Waiting For You

Entry by: JC

9th November 2017
I’m waiting for you. They could have done more with the waiting room – some magazines or a nice fish tank. Even a dusty aspidistra or two would’ve brightened the endless rows of wooden chairs. Most are filled but there’s little conversation. I don't care. I don’t need to be entertained. Thinking of you keeps me fully occupied.

I’ll never forget our first meeting. I was coming out of the supermarket and struggling with a laden trolley. Its wonky wheel hit the sloping gutter and pulled me off balance. The whole thing was toppling until your tanned, muscular arms reached out and stopped it. How my heart fluttered at your dimpled smile. When you offered to wheel the beast to my car I readily accepted though I could have managed from that point. We started talking about the items in my cart. You were curious about the extravagant food. I waved the list I’d been given explaining that I was shopping for my sister’s party tonight. She and my other sister were busy getting their hair and nails done and the groceries were last minute additions they wanted. Instead of asking when I’d be getting my hair done you said you hoped their hairdresser was as good as mine because she’d made me look like an angel. That was when my heart stopped fluttering, and melted.

The few short weeks leading to our marriage went by in a whirl. You treated me like a princess – infinitely precious and fragile. I luxuriated in your cotton wool, thrilled to receive such attention for the first time in my life. It wasn’t until the honeymoon that I finally felt the need to come up for air. Activities abounded on our tropical island. On the first day a waiter smiled at me and I kissed away your wrinkled brow. When our surf coach complimented my technique I laughed at your scowl, imagining those shows of jealousy to be your funny way of expressing your love. But that night you punished me for flirting.

Over the next two weeks whenever we ventured out together we went arm-in-arm. Others chuckled indulgently but I knew by then that such an arrangement isn’t always romantic. You frequently went off to swim and enjoy yourself, instructing me to stay in our room and watch TV. I didn’t dare disobey.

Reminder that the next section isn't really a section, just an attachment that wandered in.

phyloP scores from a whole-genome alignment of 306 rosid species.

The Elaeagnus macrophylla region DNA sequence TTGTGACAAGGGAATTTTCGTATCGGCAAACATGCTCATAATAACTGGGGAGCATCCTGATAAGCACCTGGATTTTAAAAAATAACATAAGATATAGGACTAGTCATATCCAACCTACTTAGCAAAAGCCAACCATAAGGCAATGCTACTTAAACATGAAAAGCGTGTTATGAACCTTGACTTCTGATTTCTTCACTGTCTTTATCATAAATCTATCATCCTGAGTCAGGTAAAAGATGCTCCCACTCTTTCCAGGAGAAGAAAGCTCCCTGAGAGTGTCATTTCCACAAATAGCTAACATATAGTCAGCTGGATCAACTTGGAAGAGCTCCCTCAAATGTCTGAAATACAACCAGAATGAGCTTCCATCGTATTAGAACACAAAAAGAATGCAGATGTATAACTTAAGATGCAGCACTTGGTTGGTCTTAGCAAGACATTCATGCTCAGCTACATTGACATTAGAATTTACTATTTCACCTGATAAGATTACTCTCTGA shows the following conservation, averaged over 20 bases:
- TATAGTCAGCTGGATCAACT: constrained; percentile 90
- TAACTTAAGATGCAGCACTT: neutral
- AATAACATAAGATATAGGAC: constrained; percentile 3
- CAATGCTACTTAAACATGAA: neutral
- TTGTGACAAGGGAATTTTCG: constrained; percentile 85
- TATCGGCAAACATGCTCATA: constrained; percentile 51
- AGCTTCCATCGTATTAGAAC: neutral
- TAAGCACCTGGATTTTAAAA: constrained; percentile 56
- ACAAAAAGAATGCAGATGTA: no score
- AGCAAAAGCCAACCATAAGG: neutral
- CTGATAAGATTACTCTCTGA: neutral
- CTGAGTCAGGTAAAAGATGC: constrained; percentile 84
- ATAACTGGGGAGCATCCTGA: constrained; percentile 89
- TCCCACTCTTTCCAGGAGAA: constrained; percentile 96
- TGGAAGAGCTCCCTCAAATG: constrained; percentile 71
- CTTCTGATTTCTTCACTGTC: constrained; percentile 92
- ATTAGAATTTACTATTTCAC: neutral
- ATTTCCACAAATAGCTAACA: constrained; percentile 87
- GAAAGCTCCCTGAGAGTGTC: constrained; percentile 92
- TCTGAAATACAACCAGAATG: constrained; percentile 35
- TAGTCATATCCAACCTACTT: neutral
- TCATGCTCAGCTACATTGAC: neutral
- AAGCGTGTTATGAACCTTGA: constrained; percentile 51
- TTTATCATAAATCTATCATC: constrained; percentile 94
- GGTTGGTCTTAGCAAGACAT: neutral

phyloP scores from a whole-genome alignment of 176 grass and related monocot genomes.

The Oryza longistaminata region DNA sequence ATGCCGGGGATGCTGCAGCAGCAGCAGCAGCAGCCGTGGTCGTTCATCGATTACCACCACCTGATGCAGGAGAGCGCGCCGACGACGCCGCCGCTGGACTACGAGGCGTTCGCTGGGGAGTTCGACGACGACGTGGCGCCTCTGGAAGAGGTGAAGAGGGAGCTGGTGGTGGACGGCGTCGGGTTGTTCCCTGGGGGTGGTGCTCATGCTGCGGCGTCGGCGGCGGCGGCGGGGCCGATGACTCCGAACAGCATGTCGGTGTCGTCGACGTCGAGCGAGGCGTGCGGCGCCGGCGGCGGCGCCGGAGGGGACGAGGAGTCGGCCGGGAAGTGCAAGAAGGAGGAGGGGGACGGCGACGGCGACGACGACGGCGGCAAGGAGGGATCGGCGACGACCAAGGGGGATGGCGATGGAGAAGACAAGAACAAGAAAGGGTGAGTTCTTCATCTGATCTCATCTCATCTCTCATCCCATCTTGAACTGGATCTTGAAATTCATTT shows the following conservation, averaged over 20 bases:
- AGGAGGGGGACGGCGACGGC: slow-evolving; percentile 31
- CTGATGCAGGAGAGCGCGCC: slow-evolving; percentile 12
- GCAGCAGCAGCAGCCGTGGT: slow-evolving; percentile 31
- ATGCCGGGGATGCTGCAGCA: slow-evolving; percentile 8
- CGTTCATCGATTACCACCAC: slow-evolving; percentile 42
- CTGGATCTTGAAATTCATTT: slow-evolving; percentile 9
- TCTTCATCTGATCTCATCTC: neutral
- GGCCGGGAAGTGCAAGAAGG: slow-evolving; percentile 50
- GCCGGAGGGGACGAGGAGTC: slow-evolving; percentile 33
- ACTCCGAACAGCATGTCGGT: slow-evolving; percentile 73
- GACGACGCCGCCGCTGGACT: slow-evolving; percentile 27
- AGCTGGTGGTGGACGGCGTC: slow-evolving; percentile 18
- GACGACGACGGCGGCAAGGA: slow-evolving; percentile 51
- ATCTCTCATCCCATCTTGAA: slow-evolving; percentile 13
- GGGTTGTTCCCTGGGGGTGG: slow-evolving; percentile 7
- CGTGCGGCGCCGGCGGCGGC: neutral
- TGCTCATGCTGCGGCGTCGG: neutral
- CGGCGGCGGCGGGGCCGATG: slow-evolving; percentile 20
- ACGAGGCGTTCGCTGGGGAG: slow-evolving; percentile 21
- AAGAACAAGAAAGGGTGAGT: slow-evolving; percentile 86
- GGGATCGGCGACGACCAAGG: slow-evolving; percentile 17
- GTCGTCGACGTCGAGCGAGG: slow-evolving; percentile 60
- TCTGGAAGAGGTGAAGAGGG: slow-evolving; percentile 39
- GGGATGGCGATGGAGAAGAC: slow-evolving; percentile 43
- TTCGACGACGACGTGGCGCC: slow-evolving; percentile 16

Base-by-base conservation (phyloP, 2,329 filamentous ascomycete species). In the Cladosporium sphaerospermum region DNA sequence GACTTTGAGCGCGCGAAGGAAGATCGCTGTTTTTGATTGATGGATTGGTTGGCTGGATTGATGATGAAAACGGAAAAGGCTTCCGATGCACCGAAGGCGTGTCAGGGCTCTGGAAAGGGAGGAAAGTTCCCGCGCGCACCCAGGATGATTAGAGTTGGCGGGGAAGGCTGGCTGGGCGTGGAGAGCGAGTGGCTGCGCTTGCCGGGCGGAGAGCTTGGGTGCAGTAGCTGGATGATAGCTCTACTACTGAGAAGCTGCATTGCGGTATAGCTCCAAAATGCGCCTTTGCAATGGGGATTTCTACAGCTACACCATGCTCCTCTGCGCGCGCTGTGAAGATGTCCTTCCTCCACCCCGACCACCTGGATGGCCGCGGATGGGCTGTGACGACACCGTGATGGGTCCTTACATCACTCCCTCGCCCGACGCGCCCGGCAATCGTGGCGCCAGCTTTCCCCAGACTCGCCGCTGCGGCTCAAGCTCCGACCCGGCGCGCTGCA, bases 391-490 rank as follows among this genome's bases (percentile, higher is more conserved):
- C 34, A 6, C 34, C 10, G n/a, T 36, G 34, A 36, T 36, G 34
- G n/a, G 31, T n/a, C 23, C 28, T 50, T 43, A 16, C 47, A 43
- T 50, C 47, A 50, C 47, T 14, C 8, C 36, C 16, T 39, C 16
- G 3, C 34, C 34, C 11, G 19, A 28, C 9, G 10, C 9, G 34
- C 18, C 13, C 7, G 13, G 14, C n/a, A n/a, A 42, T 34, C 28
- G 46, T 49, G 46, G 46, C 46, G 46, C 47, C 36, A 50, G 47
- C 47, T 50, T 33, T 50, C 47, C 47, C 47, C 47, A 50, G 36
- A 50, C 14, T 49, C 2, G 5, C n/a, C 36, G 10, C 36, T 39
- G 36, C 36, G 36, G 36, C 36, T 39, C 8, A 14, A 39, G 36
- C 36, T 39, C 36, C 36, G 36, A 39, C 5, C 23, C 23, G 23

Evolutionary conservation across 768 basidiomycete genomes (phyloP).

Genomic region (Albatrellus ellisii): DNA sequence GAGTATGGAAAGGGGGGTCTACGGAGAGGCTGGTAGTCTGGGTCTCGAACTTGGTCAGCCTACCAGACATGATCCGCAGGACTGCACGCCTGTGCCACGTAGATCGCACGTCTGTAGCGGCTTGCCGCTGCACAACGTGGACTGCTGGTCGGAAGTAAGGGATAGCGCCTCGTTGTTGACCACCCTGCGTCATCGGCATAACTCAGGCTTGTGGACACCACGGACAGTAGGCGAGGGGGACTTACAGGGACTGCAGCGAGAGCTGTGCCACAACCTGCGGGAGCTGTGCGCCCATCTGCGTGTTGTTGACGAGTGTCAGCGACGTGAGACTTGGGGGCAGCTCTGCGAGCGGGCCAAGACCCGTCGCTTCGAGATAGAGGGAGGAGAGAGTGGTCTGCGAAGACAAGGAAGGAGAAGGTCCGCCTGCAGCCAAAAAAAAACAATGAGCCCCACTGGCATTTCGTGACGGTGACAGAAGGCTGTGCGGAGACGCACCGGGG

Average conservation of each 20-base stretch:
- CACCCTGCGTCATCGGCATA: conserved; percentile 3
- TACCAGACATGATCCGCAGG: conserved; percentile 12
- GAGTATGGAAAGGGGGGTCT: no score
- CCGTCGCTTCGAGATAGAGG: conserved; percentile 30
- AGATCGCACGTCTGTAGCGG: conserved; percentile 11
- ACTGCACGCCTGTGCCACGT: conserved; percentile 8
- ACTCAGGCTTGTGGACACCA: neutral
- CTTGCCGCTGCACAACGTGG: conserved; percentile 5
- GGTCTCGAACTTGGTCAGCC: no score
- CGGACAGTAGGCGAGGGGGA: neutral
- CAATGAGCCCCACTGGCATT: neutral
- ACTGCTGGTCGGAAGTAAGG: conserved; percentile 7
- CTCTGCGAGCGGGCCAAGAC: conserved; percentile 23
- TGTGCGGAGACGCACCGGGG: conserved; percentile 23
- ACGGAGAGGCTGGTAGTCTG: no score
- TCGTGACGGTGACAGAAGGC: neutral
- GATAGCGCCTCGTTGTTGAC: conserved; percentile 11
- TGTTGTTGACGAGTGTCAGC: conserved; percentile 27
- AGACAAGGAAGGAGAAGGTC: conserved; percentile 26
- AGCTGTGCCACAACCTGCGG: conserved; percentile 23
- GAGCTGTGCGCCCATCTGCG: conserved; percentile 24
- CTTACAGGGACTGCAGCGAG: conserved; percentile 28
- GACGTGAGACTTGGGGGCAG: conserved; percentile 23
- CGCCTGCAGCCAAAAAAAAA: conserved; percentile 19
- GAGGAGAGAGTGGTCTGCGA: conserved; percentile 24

Shortly after returning from our honeymoon I found I was pregnant, and the joy of growing a new life inside me lightened the dread that was taking hold. The days became filled with prenatal exercise videos, sewing, crocheting and cooking healthy meals from the groceries you brought home. I loved the cot you chose but wished you’d let me go with you to buy it. You insisted I not get overtaxed. I didn’t see how the occasional visitor would overtax me but I’d learnt not to argue.

Your little punishments became more frequent. For arbitrary infractions you found ingenious ways to inflict pain without leaving marks. I tried desperately to please you – keeping the house spotless and laundering your clothes exactly as you liked. When the baby finally arrived I thought my heart would burst with joy. Our little girl was so beautiful. I hoped that fatherhood would mellow you, and for a while it did. But then the baby got colic.

She couldn’t help her crying. Really she couldn’t. I would have taken her for walks outside to free you from the noise but you wouldn’t allow it. What were you afraid of? Showing a less than perfect baby to the world or having a runaway wife? You needn’t have worried about the latter. I was completely in your thrall. I still melted when you turned on the charm and treated me tenderly. But when our intimate moments were interrupted by the baby I would hold my breath. I’d always been the outlet for your suppressed rages but suddenly I began to fear for our child. I was right to be afraid.

She’s not in the waiting room with me. A baby hasn’t learned to hate, doesn’t need revenge. This place – some on Earth might call it limbo – is only for those like me who are waiting for someone. I’m waiting for you. Turns out heaven and hell aren’t quite the way the religions paint them. Those who have done no harm and who seek no justice, never see a world beyond death. They rest in peace. But the spirits that ache for revenge come here – to the waiting room. This is where we ponder the ways we will deal with those who eventually come to us. I’ve devised a marvellous repertoire of ‘treatments’ for you. Many stem from the things you did to me but the worst will be variations on what you did to our daughter. Your ‘hell’ will last as long as I want it to. Only when my passions are finally spent will I allow us both to rest in peace.

So, my dear. Enjoy what’s left of your short corporeal life. Your death will be long. I’m waiting for you.